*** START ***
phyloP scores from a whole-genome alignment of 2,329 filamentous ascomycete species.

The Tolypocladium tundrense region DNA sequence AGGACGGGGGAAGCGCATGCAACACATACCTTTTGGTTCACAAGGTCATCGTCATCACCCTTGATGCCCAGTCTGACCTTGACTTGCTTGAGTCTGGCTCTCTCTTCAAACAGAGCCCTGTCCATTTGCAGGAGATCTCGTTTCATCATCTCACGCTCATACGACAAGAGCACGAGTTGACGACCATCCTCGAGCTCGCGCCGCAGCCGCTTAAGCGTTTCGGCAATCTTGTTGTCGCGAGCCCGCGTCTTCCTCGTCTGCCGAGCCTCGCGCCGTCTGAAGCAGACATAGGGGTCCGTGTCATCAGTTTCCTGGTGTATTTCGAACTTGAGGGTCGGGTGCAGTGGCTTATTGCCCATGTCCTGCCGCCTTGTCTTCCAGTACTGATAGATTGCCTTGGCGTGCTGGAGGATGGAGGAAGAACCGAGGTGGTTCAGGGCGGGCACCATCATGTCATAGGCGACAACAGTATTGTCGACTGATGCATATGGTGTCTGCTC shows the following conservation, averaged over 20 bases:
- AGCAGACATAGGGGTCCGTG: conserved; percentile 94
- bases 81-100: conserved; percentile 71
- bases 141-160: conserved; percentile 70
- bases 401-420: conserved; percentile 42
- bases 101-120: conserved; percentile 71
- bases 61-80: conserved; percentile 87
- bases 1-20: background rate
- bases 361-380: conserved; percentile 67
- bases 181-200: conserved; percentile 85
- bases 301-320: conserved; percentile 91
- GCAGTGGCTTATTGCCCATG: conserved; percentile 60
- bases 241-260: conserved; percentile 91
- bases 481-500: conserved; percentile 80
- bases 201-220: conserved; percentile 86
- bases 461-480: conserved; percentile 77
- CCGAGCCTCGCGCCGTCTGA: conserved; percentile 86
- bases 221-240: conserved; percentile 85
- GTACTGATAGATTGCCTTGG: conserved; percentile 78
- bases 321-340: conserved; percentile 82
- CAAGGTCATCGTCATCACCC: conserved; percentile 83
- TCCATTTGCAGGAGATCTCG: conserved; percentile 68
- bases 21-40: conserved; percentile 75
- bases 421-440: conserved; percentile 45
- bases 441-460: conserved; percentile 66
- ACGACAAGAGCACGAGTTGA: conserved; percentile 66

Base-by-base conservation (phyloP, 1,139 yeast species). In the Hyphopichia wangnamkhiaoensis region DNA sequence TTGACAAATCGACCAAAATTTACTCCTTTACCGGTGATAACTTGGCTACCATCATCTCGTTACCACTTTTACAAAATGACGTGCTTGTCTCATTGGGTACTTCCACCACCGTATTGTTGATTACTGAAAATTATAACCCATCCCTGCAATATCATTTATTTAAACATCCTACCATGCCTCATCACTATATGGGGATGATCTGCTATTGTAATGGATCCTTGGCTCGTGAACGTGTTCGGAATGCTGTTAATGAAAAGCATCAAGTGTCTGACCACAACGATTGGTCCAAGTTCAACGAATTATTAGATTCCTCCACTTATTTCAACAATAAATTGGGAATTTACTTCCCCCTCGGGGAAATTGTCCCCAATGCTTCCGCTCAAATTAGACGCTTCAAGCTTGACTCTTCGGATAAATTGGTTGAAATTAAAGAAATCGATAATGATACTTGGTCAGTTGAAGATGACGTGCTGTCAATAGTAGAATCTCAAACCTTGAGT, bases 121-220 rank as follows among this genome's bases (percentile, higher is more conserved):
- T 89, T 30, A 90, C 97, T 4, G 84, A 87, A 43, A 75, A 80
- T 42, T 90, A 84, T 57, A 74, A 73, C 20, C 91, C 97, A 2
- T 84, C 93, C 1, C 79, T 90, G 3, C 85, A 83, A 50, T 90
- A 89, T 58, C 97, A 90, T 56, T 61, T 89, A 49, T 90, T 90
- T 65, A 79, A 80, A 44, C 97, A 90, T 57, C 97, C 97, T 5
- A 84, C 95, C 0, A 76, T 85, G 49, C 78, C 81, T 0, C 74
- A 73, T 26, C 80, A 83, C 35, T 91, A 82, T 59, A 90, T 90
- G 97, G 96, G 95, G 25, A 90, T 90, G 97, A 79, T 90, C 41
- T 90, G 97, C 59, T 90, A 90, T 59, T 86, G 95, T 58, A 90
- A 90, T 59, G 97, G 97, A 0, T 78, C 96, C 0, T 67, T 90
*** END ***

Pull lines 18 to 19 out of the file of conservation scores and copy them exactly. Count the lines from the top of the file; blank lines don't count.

- CCGAGCCTCGCGCCGTCTGA: conserved; percentile 86
- bases 221-240: conserved; percentile 85